Now in its sixth year, the opening feature of 2016’s Lower East Side Film Fest – Art of the Prank – went off with a bang, followed by the event’s largest party. Featuring music from Shareef Keyes and the Groove, it was hard to tell what attendees enjoyed more: that, or the open beer & wine bar that was open throughout the night.
The week-long event – that was held between June 9 and June 16, included screenings ranging from ‘Teenage Mutant Ninja Turtles II: The Secret of the Ooze’ to ‘Streit’s: Matzo and the American Dream.’ Shorts included: ‘Bad at Dancing,’ ‘Jolly Boy Friday,’ ‘Napoleon in Exile,’ and ‘Nuts.’
There is no attempt by this festival to “be like TriBeCa,” but what it does seek to do is “support really great independent filmmakers,” according to one of the co-founders, Roxy Hunt. Indeed, according to its website, it seeks to: “create a special experience for both filmmaker and audience through amazing events, neighborhood engagement, free industry panels, and film screenings of the best and brightest up and coming filmmaking talent.”
TriBeCa’s Trinity Church – close to Shimmie Horn’s luxurious Cosmopolitan hotel – was recently home to a celebration of Broadway history. Both these locations – Shimmie Horn’s hotel and the Church – perfectly mesh with New York City and all it has to offer: art, shopping and eateries.
Trinity Church (which sits along Broadway at Wall Street) is where Alexander Hamilton was buried. It was Hamilton who actually was one of America’s Founding Fathers and a parishioner at Trinity Church in the late 1700s. It was Hamilton who brought real fame to pop culture and the Hamilton Broadway musical was all for him.
So now, as a mark of recognition and honor of 16 TONY award nominations, on June 10th, Trinity Church gave light to the archives with Hamilton’s name on them, in a one-day only pop-up display of some rare documents that related to his years connected to the church. As Anne Petrimoulx, church archivist said: “Alexander Hamilton has always been someone near and dear to our hearts at Trinity Church. And we’re thrilled to celebrate him and the musical.”
If you missed it while staying at Shimmie Horn’s TriBeCa, there is always the Swedish Midsummer Festival on the 24th of this month which is sure to delight the whole family.
Pizza, pizza and more pizza. You can never have too much pizza. Well that seems to be the sentiment in New York City at least. With the recent opening of Baker’s Pizza on Avenue A, there is something new happening in the world of NY pizza. It is hoped by owner-chef Jordan Baker-Jamie Cacace that “the power of the New York-style pie [will] become a destination stop of any pizza journeyman’s map.”
So what actually goes in to making these pizzas different? First, the pies are very filling with an extremely generous base and exploding with toppings. Second, there are funky toppings such as brussels sprouts, bacon and white truffle oil (the B&B) or speck, broccoli rabe, roasted red peppers and parmesan (the Speck-tacular). It is these ingredients which set the pizza place apart from Muzzarella Pizza which is just down the block.
New York City certainly has quite a history with pizza. According to a blog post referring to Ed Levine’s book, ‘Pizza – A Slice of Heaven,’ “The story of pizza in America starts in New York City, on Spring Street in lower Manhattan, in 1905 when Gennaro Lombardi, a baker and pizzaiolo from Naples is granted the first license in the United States to sell pizza. Lombardi had come to America at the age of 14. He was already a baker by trade, and soon found work in a Brooklyn bakery and a grocery store on Spring Street in Manhattan. He had the idea of baking pizzas at the bakery and selling them the next morning at the grocery. It was a very good idea. [and then it spread around America]… A year after Antonio Pero opened Totonno’s in Brooklyn, another Neapolitan immigrant pizzaiolo named Frank Pepe opened Frank Pepe Pizzeria Napoletana (1925), the first pizzeria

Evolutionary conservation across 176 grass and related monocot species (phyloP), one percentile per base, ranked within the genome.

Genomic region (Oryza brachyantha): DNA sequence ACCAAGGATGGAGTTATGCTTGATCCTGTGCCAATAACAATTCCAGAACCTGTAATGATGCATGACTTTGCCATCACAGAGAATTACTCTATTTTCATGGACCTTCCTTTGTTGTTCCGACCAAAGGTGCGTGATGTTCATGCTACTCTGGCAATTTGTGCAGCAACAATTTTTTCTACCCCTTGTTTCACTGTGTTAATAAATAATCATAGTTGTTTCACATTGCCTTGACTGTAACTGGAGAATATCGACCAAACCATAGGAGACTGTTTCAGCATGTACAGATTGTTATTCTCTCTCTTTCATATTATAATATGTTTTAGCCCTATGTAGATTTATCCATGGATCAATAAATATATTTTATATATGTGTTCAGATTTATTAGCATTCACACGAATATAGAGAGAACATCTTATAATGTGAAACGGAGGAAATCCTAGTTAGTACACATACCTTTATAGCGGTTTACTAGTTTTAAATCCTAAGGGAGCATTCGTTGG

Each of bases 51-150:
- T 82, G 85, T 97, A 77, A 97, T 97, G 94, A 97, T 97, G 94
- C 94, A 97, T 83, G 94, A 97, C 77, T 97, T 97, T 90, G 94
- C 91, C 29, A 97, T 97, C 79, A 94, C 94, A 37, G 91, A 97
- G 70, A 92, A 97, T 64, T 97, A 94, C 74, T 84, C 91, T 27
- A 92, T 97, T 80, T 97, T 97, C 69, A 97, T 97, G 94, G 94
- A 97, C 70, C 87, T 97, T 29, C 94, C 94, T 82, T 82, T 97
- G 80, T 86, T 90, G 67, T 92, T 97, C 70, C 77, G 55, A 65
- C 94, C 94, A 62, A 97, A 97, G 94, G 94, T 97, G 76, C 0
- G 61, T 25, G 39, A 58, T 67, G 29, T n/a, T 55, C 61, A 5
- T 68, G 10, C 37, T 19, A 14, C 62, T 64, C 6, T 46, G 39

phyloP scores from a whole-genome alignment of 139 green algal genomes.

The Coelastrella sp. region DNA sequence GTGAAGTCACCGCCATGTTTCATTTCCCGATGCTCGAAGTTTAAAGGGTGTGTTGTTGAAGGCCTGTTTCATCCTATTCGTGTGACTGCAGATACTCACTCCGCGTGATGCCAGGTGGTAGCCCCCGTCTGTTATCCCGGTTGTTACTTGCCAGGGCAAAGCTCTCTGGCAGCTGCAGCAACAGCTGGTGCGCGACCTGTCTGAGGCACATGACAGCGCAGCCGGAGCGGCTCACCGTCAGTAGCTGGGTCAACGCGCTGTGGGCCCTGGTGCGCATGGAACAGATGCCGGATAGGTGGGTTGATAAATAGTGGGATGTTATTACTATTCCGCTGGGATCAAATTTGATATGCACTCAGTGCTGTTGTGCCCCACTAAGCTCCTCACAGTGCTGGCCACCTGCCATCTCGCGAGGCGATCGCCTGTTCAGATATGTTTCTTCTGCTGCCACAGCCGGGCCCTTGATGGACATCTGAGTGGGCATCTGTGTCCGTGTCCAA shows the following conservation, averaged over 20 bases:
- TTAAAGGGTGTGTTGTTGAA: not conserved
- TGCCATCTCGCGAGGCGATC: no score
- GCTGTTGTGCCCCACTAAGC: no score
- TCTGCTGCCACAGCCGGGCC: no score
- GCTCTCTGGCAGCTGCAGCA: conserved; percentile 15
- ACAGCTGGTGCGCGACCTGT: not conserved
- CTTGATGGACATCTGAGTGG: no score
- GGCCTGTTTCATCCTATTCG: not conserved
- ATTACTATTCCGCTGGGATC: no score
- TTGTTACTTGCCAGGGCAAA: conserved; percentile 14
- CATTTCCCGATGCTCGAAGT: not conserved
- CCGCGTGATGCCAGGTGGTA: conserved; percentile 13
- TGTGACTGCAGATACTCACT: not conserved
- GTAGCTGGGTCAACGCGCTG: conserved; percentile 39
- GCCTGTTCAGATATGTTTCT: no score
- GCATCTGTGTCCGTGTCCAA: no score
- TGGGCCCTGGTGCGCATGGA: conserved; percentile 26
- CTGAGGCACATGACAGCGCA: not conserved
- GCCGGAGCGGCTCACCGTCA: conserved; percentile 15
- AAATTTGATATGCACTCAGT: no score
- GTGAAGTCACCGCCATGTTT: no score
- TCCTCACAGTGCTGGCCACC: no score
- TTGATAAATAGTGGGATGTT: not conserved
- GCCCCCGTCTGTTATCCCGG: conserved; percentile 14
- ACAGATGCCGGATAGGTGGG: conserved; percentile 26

in New Haven, CT.”
And the rest, as they say, is history.
It seems that lower Manhattan is becoming an increasingly popular location among tourists. While it used to be the case that travelers to New York City would automatically head for Midtown, since lower Manhattan has been encountering a transformation as of late, that has become a hot spot with tourists, especially business travelers it seems.
According to Downtown Alliance’s President, Jessica Lappin, it seems this move is “only natural” given that the area has undergone a “massive redevelopment [transforming it] into a bustling cultural and business destination.” This has led to increased hotel options, many new eateries with an array of cuisines as well as a retail revolution.
Thus it should come as no surprise that NYC company reported figures for 2015 at 12.3 million business travelers to New York City, many of whom stayed south of Chambers Street. This trend was confirmed by Booking.com which noted how in 2015 and this year, over 20% of its business travel reservations were for the lower Manhattan area.
Meanwhile there are plenty of varied activities to do in the region. There’s the interactive theater experience through via Accomplice; the bi-weekly farmers market (put on by Bowling Green Greenmarket) and the Children’s Museum of the Arts (which provides young artists with a hands-on workshop as well as skill development in visual and performing arts). Take advantage of the free ferry rides and free walking tours as well as the Federal Reserve tours that are also without a fee.